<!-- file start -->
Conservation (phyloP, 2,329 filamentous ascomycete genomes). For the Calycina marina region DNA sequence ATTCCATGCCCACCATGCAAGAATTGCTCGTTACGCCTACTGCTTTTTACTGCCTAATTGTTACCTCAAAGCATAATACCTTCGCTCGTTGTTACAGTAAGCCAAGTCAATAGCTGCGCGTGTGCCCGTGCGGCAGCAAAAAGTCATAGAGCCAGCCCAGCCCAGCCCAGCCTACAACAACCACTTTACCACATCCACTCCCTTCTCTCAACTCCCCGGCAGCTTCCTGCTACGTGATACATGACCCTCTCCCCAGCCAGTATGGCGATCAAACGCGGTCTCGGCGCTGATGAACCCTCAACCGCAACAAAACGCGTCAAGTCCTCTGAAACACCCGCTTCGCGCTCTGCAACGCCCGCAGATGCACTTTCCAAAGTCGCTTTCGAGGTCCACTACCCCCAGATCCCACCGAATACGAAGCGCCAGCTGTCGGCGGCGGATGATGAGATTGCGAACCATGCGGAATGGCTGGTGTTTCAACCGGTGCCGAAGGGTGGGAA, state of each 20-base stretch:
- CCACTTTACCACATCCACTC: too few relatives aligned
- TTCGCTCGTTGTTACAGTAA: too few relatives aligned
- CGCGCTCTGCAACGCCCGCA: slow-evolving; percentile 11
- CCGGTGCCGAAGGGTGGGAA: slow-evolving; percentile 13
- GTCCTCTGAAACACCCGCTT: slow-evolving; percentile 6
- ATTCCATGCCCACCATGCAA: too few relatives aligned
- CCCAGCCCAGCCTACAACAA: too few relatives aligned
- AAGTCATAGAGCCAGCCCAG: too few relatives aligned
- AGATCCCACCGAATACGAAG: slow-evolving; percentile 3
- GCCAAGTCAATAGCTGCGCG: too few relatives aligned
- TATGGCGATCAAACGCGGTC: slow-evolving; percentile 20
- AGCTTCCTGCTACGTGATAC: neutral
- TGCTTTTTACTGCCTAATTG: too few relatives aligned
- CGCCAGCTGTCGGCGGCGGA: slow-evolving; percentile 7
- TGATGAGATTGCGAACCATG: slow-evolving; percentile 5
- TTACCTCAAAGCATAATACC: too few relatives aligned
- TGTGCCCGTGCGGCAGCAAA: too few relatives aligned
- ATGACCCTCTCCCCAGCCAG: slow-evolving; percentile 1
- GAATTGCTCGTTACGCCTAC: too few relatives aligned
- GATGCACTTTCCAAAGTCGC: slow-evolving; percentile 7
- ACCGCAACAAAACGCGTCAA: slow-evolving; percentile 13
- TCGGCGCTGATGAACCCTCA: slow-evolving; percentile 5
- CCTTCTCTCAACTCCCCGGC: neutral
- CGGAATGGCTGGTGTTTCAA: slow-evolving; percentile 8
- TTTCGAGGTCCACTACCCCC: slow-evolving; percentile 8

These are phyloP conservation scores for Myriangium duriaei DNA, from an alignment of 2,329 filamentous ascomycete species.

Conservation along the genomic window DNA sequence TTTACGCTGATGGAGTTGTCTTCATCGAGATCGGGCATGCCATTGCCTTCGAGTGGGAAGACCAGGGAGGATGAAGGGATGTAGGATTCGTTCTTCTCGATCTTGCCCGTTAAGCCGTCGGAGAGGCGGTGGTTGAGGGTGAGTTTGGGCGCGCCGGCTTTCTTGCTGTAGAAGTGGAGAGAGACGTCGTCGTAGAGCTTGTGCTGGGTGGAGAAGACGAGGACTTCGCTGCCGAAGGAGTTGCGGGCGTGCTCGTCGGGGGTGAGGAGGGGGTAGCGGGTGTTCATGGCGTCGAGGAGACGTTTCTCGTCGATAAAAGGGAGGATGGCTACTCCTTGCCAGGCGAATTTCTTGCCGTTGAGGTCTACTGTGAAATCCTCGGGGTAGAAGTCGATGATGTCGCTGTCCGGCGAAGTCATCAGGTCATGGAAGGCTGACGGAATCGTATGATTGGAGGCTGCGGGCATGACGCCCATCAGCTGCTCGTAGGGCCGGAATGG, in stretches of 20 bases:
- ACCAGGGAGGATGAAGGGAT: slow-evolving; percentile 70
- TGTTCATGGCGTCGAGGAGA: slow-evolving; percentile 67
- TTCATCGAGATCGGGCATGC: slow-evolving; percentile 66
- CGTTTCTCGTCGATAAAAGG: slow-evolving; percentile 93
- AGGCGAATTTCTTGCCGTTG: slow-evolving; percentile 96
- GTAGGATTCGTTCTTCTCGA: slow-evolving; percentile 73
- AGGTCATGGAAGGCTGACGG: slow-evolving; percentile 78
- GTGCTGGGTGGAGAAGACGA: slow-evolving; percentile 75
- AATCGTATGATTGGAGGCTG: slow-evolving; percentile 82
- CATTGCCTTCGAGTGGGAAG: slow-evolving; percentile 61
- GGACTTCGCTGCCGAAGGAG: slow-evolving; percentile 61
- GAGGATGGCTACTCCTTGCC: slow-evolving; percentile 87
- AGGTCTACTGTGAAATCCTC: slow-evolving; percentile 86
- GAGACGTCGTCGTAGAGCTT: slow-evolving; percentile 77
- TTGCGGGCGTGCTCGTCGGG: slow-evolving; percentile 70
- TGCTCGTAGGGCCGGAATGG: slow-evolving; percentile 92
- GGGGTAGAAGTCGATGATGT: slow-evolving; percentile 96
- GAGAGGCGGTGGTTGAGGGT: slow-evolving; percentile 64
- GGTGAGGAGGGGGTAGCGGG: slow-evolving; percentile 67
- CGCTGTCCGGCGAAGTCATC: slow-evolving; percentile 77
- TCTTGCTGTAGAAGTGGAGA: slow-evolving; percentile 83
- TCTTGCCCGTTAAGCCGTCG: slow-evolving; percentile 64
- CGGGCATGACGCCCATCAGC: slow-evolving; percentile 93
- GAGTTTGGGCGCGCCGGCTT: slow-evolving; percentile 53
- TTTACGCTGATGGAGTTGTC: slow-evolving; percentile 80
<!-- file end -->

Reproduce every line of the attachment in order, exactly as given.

Conservation (phyloP, 2,329 filamentous ascomycete genomes). For the Calycina marina region DNA sequence ATTCCATGCCCACCATGCAAGAATTGCTCGTTACGCCTACTGCTTTTTACTGCCTAATTGTTACCTCAAAGCATAATACCTTCGCTCGTTGTTACAGTAAGCCAAGTCAATAGCTGCGCGTGTGCCCGTGCGGCAGCAAAAAGTCATAGAGCCAGCCCAGCCCAGCCCAGCCTACAACAACCACTTTACCACATCCACTCCCTTCTCTCAACTCCCCGGCAGCTTCCTGCTACGTGATACATGACCCTCTCCCCAGCCAGTATGGCGATCAAACGCGGTCTCGGCGCTGATGAACCCTCAACCGCAACAAAACGCGTCAAGTCCTCTGAAACACCCGCTTCGCGCTCTGCAACGCCCGCAGATGCACTTTCCAAAGTCGCTTTCGAGGTCCACTACCCCCAGATCCCACCGAATACGAAGCGCCAGCTGTCGGCGGCGGATGATGAGATTGCGAACCATGCGGAATGGCTGGTGTTTCAACCGGTGCCGAAGGGTGGGAA, state of each 20-base stretch:
- CCACTTTACCACATCCACTC: too few relatives aligned
- TTCGCTCGTTGTTACAGTAA: too few relatives aligned
- CGCGCTCTGCAACGCCCGCA: slow-evolving; percentile 11
- CCGGTGCCGAAGGGTGGGAA: slow-evolving; percentile 13
- GTCCTCTGAAACACCCGCTT: slow-evolving; percentile 6
- ATTCCATGCCCACCATGCAA: too few relatives aligned
- CCCAGCCCAGCCTACAACAA: too few relatives aligned
- AAGTCATAGAGCCAGCCCAG: too few relatives aligned
- AGATCCCACCGAATACGAAG: slow-evolving; percentile 3
- GCCAAGTCAATAGCTGCGCG: too few relatives aligned
- TATGGCGATCAAACGCGGTC: slow-evolving; percentile 20
- AGCTTCCTGCTACGTGATAC: neutral
- TGCTTTTTACTGCCTAATTG: too few relatives aligned
- CGCCAGCTGTCGGCGGCGGA: slow-evolving; percentile 7
- TGATGAGATTGCGAACCATG: slow-evolving; percentile 5
- TTACCTCAAAGCATAATACC: too few relatives aligned
- TGTGCCCGTGCGGCAGCAAA: too few relatives aligned
- ATGACCCTCTCCCCAGCCAG: slow-evolving; percentile 1
- GAATTGCTCGTTACGCCTAC: too few relatives aligned
- GATGCACTTTCCAAAGTCGC: slow-evolving; percentile 7
- ACCGCAACAAAACGCGTCAA: slow-evolving; percentile 13
- TCGGCGCTGATGAACCCTCA: slow-evolving; percentile 5
- CCTTCTCTCAACTCCCCGGC: neutral
- CGGAATGGCTGGTGTTTCAA: slow-evolving; percentile 8
- TTTCGAGGTCCACTACCCCC: slow-evolving; percentile 8

These are phyloP conservation scores for Myriangium duriaei DNA, from an alignment of 2,329 filamentous ascomycete species.

Conservation along the genomic window DNA sequence TTTACGCTGATGGAGTTGTCTTCATCGAGATCGGGCATGCCATTGCCTTCGAGTGGGAAGACCAGGGAGGATGAAGGGATGTAGGATTCGTTCTTCTCGATCTTGCCCGTTAAGCCGTCGGAGAGGCGGTGGTTGAGGGTGAGTTTGGGCGCGCCGGCTTTCTTGCTGTAGAAGTGGAGAGAGACGTCGTCGTAGAGCTTGTGCTGGGTGGAGAAGACGAGGACTTCGCTGCCGAAGGAGTTGCGGGCGTGCTCGTCGGGGGTGAGGAGGGGGTAGCGGGTGTTCATGGCGTCGAGGAGACGTTTCTCGTCGATAAAAGGGAGGATGGCTACTCCTTGCCAGGCGAATTTCTTGCCGTTGAGGTCTACTGTGAAATCCTCGGGGTAGAAGTCGATGATGTCGCTGTCCGGCGAAGTCATCAGGTCATGGAAGGCTGACGGAATCGTATGATTGGAGGCTGCGGGCATGACGCCCATCAGCTGCTCGTAGGGCCGGAATGG, in stretches of 20 bases:
- ACCAGGGAGGATGAAGGGAT: slow-evolving; percentile 70
- TGTTCATGGCGTCGAGGAGA: slow-evolving; percentile 67
- TTCATCGAGATCGGGCATGC: slow-evolving; percentile 66
- CGTTTCTCGTCGATAAAAGG: slow-evolving; percentile 93
- AGGCGAATTTCTTGCCGTTG: slow-evolving; percentile 96
- GTAGGATTCGTTCTTCTCGA: slow-evolving; percentile 73
- AGGTCATGGAAGGCTGACGG: slow-evolving; percentile 78
- GTGCTGGGTGGAGAAGACGA: slow-evolving; percentile 75
- AATCGTATGATTGGAGGCTG: slow-evolving; percentile 82
- CATTGCCTTCGAGTGGGAAG: slow-evolving; percentile 61
- GGACTTCGCTGCCGAAGGAG: slow-evolving; percentile 61
- GAGGATGGCTACTCCTTGCC: slow-evolving; percentile 87
- AGGTCTACTGTGAAATCCTC: slow-evolving; percentile 86
- GAGACGTCGTCGTAGAGCTT: slow-evolving; percentile 77
- TTGCGGGCGTGCTCGTCGGG: slow-evolving; percentile 70
- TGCTCGTAGGGCCGGAATGG: slow-evolving; percentile 92
- GGGGTAGAAGTCGATGATGT: slow-evolving; percentile 96
- GAGAGGCGGTGGTTGAGGGT: slow-evolving; percentile 64
- GGTGAGGAGGGGGTAGCGGG: slow-evolving; percentile 67
- CGCTGTCCGGCGAAGTCATC: slow-evolving; percentile 77
- TCTTGCTGTAGAAGTGGAGA: slow-evolving; percentile 83
- TCTTGCCCGTTAAGCCGTCG: slow-evolving; percentile 64
- CGGGCATGACGCCCATCAGC: slow-evolving; percentile 93
- GAGTTTGGGCGCGCCGGCTT: slow-evolving; percentile 53
- TTTACGCTGATGGAGTTGTC: slow-evolving; percentile 80